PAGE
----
Insurgencies in India’s Northeast are demonstrating signs and intent of staging a comeback.
The premature claims by the Ministry of Home Affairs (MHA) in its Annual Report for the year 2006-07 that the overall violence in the northeast “has been contained” notwithstanding, the region’s rendezvous with insurgency and instability continued much longer. Till the newly installed Awami League (AL) Government in Dhaka decided in 2009 to put a halt to the country’s tolerance of the activities of Indian insurgents on its soil, insurgency continued full steam, thwarting New Delhi’s twin efforts of pushing foreign governments in Bhutan, Bangladesh and Myanmar to cooperate with its own counter-insurgency operations at home. However, three years since this momentous and landmark cooperation from Bangladesh that should have reduced the insurgents to tatters, insurgency movements in the northeast live on, albeit weak and a poor caricature of their former selves, yet demonstrating signs and intent of making a comeback. Ineffectual policies that make central forces the backbone of counter-insurgency operations are at the core of such failures.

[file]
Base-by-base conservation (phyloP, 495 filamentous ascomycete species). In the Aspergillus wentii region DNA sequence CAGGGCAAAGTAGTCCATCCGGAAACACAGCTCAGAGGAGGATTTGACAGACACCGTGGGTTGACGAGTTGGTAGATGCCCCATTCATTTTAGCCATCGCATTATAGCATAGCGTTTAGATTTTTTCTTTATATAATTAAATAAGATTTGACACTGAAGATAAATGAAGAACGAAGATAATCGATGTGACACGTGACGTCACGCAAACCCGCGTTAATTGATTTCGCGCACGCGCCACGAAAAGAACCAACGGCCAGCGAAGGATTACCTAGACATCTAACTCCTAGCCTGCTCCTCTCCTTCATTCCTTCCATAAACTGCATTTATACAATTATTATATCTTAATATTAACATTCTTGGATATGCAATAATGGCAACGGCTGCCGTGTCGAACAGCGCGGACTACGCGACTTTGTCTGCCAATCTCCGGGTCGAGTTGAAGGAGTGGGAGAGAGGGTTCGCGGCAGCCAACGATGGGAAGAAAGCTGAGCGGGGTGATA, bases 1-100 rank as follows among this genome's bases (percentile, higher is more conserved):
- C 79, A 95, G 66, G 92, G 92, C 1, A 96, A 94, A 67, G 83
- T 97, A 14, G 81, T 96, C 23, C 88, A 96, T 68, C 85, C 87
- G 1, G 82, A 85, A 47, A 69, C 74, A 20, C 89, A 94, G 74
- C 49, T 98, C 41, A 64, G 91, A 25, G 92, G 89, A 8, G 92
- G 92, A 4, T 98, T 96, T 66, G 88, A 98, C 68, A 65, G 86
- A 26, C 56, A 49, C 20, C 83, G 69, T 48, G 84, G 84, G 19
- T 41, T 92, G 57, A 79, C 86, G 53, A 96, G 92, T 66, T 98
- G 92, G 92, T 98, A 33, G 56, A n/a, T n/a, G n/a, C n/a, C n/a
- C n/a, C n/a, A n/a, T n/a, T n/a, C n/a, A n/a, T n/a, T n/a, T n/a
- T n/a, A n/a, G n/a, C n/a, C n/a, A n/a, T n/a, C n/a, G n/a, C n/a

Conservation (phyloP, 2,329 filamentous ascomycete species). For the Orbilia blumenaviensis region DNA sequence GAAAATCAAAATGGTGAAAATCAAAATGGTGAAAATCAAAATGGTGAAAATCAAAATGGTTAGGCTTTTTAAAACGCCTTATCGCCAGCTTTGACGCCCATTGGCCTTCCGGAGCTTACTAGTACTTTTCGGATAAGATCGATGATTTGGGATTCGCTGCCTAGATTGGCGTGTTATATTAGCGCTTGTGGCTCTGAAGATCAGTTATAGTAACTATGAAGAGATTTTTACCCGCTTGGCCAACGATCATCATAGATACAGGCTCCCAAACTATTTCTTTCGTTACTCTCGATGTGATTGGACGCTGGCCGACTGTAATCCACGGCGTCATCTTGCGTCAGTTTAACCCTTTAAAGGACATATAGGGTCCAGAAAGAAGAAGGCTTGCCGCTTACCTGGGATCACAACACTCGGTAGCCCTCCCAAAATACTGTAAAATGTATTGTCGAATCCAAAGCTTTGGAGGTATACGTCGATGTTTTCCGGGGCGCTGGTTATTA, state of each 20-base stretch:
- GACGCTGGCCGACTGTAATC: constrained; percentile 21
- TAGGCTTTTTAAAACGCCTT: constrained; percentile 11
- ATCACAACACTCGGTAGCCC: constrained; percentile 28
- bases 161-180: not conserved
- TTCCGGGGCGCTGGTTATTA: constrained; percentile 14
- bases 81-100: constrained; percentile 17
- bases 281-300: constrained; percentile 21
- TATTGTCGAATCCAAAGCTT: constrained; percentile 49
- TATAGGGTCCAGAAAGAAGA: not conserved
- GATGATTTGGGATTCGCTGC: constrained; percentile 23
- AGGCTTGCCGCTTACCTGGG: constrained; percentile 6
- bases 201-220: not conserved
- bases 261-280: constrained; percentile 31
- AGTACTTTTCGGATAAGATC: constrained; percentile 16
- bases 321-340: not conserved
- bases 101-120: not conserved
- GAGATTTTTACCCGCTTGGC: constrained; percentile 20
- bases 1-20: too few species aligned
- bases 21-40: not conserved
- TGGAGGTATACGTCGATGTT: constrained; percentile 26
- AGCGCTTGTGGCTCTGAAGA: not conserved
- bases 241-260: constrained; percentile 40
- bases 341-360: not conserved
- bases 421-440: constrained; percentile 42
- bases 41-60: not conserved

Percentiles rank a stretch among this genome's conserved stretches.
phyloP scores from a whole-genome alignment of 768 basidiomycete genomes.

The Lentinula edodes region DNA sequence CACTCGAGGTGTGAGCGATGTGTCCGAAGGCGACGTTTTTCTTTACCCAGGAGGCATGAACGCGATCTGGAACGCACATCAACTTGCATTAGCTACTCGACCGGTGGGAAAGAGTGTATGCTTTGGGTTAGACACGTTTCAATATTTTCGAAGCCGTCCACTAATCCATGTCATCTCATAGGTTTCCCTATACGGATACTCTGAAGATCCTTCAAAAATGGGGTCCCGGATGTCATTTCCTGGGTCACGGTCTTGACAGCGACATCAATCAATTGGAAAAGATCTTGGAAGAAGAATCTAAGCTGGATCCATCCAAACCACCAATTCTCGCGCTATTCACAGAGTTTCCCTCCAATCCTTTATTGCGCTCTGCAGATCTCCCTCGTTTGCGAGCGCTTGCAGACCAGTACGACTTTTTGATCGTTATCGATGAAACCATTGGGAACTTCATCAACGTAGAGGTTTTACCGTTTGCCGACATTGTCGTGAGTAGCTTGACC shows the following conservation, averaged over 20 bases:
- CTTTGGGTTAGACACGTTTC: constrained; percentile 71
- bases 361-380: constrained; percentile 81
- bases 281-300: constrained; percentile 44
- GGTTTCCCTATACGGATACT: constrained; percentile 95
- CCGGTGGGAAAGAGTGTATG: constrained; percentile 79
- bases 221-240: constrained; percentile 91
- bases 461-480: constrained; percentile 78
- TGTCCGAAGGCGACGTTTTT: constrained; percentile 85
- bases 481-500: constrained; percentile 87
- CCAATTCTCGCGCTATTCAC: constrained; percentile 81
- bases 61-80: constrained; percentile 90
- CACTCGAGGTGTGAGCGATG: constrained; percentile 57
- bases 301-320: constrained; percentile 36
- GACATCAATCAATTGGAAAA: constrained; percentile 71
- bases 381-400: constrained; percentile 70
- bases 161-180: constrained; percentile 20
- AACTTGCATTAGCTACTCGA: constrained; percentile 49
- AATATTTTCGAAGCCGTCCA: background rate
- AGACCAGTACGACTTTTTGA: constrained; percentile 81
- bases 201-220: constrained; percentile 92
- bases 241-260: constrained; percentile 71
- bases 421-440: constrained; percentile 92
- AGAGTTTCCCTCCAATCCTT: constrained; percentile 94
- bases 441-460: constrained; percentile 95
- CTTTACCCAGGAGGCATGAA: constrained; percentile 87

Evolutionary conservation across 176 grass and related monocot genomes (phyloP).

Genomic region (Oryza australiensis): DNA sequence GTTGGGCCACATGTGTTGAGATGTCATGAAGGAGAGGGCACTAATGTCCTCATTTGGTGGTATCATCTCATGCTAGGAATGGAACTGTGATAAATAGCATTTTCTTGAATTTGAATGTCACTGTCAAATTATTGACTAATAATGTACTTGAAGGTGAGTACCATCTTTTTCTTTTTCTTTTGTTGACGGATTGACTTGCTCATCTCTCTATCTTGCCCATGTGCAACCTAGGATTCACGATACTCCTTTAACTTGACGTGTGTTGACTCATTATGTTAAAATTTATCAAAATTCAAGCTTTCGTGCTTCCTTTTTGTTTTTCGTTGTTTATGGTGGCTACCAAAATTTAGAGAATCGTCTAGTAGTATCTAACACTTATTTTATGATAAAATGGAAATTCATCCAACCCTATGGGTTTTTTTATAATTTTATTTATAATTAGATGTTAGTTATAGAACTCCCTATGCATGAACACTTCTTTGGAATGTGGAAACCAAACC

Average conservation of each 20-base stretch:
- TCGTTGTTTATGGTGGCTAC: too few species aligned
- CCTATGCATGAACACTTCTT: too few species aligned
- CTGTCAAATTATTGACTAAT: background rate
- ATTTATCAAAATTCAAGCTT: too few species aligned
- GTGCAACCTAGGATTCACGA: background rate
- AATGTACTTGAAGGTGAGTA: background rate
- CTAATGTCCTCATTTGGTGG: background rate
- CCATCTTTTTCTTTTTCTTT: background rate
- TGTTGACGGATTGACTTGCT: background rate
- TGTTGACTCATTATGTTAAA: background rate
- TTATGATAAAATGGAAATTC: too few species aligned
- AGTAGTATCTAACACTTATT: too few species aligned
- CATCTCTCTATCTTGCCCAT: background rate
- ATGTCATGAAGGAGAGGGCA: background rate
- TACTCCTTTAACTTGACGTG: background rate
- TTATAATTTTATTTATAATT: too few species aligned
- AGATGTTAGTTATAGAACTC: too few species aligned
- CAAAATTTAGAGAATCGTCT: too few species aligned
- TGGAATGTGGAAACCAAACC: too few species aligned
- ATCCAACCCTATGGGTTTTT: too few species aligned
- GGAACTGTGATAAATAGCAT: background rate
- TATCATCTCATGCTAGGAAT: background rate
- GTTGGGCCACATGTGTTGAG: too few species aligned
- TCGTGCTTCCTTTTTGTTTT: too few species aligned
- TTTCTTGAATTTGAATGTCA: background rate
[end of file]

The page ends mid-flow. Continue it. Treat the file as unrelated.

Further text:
The MHA, in its year-end report for the year 2011, asserted, “There has been significant decline in the incidents of violent killings of the civilians and the security forces in the North Eastern States due to the consistent efforts by Ministry of Home Affairs.” While the MHA’s actual contribution to the decline in violence levels can be a contentious issue, insurgency-induced violence has indeed hit the bottom. Compared to 2007, the year which witnessed killing of 498 civilians and 79 security force personnel in the northeast, security situation in the region has improved significantly to record 97 civilian and 14 security force fatalities in 2012.